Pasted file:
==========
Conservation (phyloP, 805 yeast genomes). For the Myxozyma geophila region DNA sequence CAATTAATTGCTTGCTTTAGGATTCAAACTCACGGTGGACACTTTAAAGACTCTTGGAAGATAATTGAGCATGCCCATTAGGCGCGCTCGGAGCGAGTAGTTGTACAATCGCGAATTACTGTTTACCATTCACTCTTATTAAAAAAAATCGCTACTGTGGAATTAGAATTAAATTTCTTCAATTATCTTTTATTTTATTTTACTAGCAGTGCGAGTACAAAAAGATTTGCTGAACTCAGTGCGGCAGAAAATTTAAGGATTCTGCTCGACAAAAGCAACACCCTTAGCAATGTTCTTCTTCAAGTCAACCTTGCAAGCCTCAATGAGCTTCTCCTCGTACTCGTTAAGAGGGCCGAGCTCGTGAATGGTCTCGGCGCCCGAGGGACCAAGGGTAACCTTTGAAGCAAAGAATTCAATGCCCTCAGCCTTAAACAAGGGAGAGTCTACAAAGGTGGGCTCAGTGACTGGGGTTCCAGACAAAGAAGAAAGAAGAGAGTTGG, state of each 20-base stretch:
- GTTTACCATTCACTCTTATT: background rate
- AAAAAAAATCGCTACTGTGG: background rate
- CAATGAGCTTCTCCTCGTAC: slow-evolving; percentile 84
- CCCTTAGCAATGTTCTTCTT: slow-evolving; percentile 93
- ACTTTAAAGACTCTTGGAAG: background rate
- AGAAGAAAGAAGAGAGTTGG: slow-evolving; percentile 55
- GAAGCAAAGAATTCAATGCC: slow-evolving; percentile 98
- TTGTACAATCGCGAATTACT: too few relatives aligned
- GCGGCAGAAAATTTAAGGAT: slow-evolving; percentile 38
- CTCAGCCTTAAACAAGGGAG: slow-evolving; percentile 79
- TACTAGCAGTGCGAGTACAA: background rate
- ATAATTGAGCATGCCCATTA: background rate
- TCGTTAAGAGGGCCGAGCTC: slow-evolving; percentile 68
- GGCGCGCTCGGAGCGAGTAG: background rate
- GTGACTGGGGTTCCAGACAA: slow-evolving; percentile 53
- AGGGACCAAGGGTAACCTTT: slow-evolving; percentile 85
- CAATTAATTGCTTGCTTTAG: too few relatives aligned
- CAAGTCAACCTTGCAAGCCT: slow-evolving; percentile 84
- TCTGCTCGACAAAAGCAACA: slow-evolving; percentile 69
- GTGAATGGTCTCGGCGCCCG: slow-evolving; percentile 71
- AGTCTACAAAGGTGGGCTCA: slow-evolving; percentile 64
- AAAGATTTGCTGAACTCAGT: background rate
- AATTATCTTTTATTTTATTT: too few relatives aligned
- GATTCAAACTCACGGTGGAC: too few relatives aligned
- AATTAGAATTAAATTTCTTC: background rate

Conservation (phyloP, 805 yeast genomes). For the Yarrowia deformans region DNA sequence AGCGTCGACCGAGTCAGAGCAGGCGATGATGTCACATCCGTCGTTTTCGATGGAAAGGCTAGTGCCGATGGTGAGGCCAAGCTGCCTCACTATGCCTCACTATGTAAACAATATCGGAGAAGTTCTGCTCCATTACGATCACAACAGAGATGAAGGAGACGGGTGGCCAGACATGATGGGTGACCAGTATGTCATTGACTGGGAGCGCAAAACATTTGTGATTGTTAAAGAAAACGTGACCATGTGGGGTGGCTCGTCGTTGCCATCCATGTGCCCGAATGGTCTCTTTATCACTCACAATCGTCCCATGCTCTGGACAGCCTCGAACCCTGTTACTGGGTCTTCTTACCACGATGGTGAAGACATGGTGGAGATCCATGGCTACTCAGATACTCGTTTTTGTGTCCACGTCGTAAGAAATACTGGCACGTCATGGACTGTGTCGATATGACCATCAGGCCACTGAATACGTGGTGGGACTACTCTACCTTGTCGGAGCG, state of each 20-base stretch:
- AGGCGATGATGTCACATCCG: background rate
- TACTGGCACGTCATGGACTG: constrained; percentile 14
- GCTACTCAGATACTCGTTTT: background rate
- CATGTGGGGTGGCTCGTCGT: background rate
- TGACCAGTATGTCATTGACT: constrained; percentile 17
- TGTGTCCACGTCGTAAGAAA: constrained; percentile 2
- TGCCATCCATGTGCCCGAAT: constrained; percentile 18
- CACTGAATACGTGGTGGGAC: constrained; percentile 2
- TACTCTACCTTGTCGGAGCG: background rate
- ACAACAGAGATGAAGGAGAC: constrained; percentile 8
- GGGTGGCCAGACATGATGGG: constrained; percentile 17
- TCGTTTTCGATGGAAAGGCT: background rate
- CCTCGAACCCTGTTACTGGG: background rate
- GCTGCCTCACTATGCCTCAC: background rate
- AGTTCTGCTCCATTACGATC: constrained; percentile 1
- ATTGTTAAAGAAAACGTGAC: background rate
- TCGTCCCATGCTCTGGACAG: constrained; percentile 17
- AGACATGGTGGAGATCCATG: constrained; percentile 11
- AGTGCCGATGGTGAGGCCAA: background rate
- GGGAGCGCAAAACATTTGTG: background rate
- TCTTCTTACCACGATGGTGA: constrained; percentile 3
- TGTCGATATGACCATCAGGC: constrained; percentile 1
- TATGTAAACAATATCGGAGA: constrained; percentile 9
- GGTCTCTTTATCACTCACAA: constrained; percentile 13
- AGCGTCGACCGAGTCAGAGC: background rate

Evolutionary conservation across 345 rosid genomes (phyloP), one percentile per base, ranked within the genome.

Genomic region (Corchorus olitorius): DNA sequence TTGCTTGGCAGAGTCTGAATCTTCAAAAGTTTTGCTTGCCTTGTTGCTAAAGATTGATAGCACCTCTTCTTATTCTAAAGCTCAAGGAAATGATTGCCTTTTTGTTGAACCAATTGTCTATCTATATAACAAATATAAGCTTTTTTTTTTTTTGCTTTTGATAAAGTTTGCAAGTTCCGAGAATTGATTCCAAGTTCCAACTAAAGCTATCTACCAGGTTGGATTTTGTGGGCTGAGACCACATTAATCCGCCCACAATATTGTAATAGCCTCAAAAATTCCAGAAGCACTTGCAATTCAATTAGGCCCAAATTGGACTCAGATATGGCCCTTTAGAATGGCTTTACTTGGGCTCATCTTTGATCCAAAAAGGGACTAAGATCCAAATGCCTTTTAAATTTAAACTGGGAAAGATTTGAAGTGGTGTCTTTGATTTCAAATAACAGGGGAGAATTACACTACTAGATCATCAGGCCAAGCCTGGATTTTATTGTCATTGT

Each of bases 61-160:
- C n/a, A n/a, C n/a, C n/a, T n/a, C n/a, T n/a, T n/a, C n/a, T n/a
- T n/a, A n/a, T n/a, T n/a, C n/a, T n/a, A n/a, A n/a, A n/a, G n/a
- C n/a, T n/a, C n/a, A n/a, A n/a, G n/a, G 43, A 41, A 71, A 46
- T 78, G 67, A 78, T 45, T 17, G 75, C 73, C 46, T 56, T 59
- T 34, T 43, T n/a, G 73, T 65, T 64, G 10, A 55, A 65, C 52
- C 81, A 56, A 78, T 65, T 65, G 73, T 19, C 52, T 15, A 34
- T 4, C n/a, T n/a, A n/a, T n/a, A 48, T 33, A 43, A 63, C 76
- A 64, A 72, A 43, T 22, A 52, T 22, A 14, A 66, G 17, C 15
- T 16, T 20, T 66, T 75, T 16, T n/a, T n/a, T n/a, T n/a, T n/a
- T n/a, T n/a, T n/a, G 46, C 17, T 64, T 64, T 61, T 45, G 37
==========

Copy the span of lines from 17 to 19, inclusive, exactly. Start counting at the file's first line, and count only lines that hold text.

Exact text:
- AGGGACCAAGGGTAACCTTT: slow-evolving; percentile 85
- CAATTAATTGCTTGCTTTAG: too few relatives aligned
- CAAGTCAACCTTGCAAGCCT: slow-evolving; percentile 84